An early-morning fire Jan. 25 that destroyed the popular Japanese restaurant at 757 Dual Highway was ruled arson a few days later.
Almost immediately, the Hirais began making plans to rebuild.
A grand opening and charity benefit this Sunday will herald the return of the restaurant. Tickets for that special event are $25 each, with $15 of that to go to Y-Me of the Cumberland Valley.
The restaurant will be open to the general public for lunch and dinner very soon, Hirai said.
The new building is roughly in the same style as the old, but there have been many improvements, Hirai said.
"Before, there were only four hibachi tables and now, there are eight,'' he said. Hibachi cooking is done in front of the customers who can watch their dinner as it is prepared in the traditional Japanese way.
The growing popularity of sushi - raw fish - has also prompted a change in the new building. Before there were chairs for seven at the sushi bar and now there are 14, Hirai said.
The main restaurant area has more windows and larger booths. The bathrooms are more modern, as is the kitchen.
There is also a separate room for large parties that can also be used for customers who smoke.
"About 90 percent of our customers don't smoke but we wanted to have a room for those who do, without the smoke getting into the rest of the restaurant,'' Hirai said.
Plans are also in the works for a new feature, Hirai said. A luncheon buffet for busy midday diners is being studied for the new future.
Since the fire, the House of Kobe has been in temporary quarters in the Dagmar Hotel building on the corner of Summit Avenue and Antietam Street downtown.
"Our customers have been wonderful and very loyal,'' Hirai said.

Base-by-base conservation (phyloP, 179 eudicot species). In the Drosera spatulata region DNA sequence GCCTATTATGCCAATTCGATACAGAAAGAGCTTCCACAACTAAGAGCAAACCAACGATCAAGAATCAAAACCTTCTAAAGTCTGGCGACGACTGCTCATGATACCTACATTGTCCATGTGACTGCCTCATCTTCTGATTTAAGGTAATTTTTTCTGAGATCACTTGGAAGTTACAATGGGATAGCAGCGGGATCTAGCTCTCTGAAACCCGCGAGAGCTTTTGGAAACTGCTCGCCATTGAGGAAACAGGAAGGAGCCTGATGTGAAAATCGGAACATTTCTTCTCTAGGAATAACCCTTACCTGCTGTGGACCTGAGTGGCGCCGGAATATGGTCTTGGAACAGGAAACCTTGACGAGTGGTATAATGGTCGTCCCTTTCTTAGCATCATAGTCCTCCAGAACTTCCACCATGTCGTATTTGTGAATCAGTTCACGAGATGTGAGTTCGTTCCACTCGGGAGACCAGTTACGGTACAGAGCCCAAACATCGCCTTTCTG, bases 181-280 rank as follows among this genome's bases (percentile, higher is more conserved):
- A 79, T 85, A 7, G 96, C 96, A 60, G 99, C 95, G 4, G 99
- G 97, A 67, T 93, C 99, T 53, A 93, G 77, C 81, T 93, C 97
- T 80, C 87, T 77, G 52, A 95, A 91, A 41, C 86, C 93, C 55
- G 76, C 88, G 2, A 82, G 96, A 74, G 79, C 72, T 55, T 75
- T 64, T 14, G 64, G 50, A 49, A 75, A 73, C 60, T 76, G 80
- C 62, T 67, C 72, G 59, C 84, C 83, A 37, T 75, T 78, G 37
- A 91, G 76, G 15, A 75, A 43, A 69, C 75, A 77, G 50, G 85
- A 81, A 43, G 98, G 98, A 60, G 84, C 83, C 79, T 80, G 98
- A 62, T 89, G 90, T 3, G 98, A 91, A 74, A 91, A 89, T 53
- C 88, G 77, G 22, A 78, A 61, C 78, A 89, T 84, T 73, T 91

Many customers have also journeyed to Frederick, where there is another House of Kobe restaurant along U.S. 40 west of that city.
In March, an arrest was made in connection with the fire, In September, Kevin Augustus Cotten, 30, was found guilty of second-degree arson in Washington County Circuit Court.
Cotton is facing a maximum 20-year sentence for the arson, with three years more possible for a second conviction of destruction of property. No sentencing date has been announced.
Key testimony at the trial came from a woman who said Cotton woke her up early that morning and told her to "come see what I did'' and proceeded to take her down to watch the restaurant burn.
The fire destroyed the restaurant and left at least six employees temporarily without jobs. It was started in the rear of the restaurant.
Hirai testified the loss was about $200,000. Construction on a new restaurant at the old Dual Highway site began a few months later and will culminate with Sunday's grand opening and benefit.
Jun Hirai said she hopes the benefit can become an annual affair, with a different charity each year. "We are so glad we can support Washington County,'' she said.